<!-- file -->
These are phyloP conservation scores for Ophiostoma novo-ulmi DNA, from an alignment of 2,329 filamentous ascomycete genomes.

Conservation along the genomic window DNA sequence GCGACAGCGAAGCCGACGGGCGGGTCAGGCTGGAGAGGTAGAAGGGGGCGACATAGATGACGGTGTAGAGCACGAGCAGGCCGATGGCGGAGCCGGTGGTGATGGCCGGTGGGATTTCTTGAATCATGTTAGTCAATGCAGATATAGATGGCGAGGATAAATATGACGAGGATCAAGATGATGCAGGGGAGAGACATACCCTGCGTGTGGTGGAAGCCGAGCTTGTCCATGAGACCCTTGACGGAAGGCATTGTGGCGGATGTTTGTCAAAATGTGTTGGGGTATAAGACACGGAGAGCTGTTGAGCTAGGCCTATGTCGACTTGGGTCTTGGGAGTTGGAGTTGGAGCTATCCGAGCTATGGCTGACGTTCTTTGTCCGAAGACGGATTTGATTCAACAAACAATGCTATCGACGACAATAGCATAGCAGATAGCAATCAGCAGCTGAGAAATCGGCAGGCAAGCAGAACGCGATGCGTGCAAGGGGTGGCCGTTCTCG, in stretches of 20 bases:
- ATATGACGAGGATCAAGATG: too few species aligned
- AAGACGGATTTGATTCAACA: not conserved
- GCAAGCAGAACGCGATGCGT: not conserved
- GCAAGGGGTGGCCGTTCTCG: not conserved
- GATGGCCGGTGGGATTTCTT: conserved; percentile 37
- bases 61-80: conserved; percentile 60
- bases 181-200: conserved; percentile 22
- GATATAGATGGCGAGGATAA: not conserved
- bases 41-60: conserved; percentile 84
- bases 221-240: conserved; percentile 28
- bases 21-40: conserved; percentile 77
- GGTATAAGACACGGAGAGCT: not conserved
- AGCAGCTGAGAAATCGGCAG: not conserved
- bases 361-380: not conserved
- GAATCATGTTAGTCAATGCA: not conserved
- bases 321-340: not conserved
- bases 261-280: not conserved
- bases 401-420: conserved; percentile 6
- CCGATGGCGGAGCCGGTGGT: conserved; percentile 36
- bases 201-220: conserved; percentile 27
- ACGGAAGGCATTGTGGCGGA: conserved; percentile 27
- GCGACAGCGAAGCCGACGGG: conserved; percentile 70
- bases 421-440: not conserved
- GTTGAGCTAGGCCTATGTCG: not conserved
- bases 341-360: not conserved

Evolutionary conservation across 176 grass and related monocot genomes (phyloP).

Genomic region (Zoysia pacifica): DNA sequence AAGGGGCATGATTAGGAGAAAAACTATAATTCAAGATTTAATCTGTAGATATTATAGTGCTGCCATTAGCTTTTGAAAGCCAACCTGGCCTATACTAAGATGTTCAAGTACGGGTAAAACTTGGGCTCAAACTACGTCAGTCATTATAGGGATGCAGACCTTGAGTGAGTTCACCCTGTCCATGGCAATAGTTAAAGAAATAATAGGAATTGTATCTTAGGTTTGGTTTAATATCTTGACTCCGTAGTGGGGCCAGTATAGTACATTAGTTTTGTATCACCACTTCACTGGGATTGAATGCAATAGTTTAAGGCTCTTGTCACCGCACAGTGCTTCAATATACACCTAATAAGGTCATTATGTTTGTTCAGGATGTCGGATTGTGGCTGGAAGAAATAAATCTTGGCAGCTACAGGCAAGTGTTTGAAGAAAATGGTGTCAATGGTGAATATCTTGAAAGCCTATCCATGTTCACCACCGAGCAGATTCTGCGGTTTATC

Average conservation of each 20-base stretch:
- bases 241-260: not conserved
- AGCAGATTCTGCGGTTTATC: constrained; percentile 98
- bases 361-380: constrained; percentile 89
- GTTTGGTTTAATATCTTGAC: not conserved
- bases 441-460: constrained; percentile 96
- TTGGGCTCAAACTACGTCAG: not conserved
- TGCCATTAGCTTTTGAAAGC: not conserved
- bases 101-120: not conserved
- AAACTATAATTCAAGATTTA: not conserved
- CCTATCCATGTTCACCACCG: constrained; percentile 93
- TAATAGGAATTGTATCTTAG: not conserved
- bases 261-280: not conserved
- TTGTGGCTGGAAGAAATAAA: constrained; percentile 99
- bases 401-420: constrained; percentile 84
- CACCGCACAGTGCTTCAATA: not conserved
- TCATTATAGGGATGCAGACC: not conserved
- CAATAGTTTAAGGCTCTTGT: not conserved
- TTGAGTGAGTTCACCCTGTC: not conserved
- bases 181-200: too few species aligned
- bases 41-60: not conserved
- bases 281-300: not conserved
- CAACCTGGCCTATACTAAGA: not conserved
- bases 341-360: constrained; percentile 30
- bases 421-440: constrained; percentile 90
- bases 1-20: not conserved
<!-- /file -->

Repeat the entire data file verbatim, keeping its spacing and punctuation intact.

These are phyloP conservation scores for Ophiostoma novo-ulmi DNA, from an alignment of 2,329 filamentous ascomycete genomes.

Conservation along the genomic window DNA sequence GCGACAGCGAAGCCGACGGGCGGGTCAGGCTGGAGAGGTAGAAGGGGGCGACATAGATGACGGTGTAGAGCACGAGCAGGCCGATGGCGGAGCCGGTGGTGATGGCCGGTGGGATTTCTTGAATCATGTTAGTCAATGCAGATATAGATGGCGAGGATAAATATGACGAGGATCAAGATGATGCAGGGGAGAGACATACCCTGCGTGTGGTGGAAGCCGAGCTTGTCCATGAGACCCTTGACGGAAGGCATTGTGGCGGATGTTTGTCAAAATGTGTTGGGGTATAAGACACGGAGAGCTGTTGAGCTAGGCCTATGTCGACTTGGGTCTTGGGAGTTGGAGTTGGAGCTATCCGAGCTATGGCTGACGTTCTTTGTCCGAAGACGGATTTGATTCAACAAACAATGCTATCGACGACAATAGCATAGCAGATAGCAATCAGCAGCTGAGAAATCGGCAGGCAAGCAGAACGCGATGCGTGCAAGGGGTGGCCGTTCTCG, in stretches of 20 bases:
- ATATGACGAGGATCAAGATG: too few species aligned
- AAGACGGATTTGATTCAACA: not conserved
- GCAAGCAGAACGCGATGCGT: not conserved
- GCAAGGGGTGGCCGTTCTCG: not conserved
- GATGGCCGGTGGGATTTCTT: conserved; percentile 37
- bases 61-80: conserved; percentile 60
- bases 181-200: conserved; percentile 22
- GATATAGATGGCGAGGATAA: not conserved
- bases 41-60: conserved; percentile 84
- bases 221-240: conserved; percentile 28
- bases 21-40: conserved; percentile 77
- GGTATAAGACACGGAGAGCT: not conserved
- AGCAGCTGAGAAATCGGCAG: not conserved
- bases 361-380: not conserved
- GAATCATGTTAGTCAATGCA: not conserved
- bases 321-340: not conserved
- bases 261-280: not conserved
- bases 401-420: conserved; percentile 6
- CCGATGGCGGAGCCGGTGGT: conserved; percentile 36
- bases 201-220: conserved; percentile 27
- ACGGAAGGCATTGTGGCGGA: conserved; percentile 27
- GCGACAGCGAAGCCGACGGG: conserved; percentile 70
- bases 421-440: not conserved
- GTTGAGCTAGGCCTATGTCG: not conserved
- bases 341-360: not conserved

Evolutionary conservation across 176 grass and related monocot genomes (phyloP).

Genomic region (Zoysia pacifica): DNA sequence AAGGGGCATGATTAGGAGAAAAACTATAATTCAAGATTTAATCTGTAGATATTATAGTGCTGCCATTAGCTTTTGAAAGCCAACCTGGCCTATACTAAGATGTTCAAGTACGGGTAAAACTTGGGCTCAAACTACGTCAGTCATTATAGGGATGCAGACCTTGAGTGAGTTCACCCTGTCCATGGCAATAGTTAAAGAAATAATAGGAATTGTATCTTAGGTTTGGTTTAATATCTTGACTCCGTAGTGGGGCCAGTATAGTACATTAGTTTTGTATCACCACTTCACTGGGATTGAATGCAATAGTTTAAGGCTCTTGTCACCGCACAGTGCTTCAATATACACCTAATAAGGTCATTATGTTTGTTCAGGATGTCGGATTGTGGCTGGAAGAAATAAATCTTGGCAGCTACAGGCAAGTGTTTGAAGAAAATGGTGTCAATGGTGAATATCTTGAAAGCCTATCCATGTTCACCACCGAGCAGATTCTGCGGTTTATC

Average conservation of each 20-base stretch:
- bases 241-260: not conserved
- AGCAGATTCTGCGGTTTATC: constrained; percentile 98
- bases 361-380: constrained; percentile 89
- GTTTGGTTTAATATCTTGAC: not conserved
- bases 441-460: constrained; percentile 96
- TTGGGCTCAAACTACGTCAG: not conserved
- TGCCATTAGCTTTTGAAAGC: not conserved
- bases 101-120: not conserved
- AAACTATAATTCAAGATTTA: not conserved
- CCTATCCATGTTCACCACCG: constrained; percentile 93
- TAATAGGAATTGTATCTTAG: not conserved
- bases 261-280: not conserved
- TTGTGGCTGGAAGAAATAAA: constrained; percentile 99
- bases 401-420: constrained; percentile 84
- CACCGCACAGTGCTTCAATA: not conserved
- TCATTATAGGGATGCAGACC: not conserved
- CAATAGTTTAAGGCTCTTGT: not conserved
- TTGAGTGAGTTCACCCTGTC: not conserved
- bases 181-200: too few species aligned
- bases 41-60: not conserved
- bases 281-300: not conserved
- CAACCTGGCCTATACTAAGA: not conserved
- bases 341-360: constrained; percentile 30
- bases 421-440: constrained; percentile 90
- bases 1-20: not conserved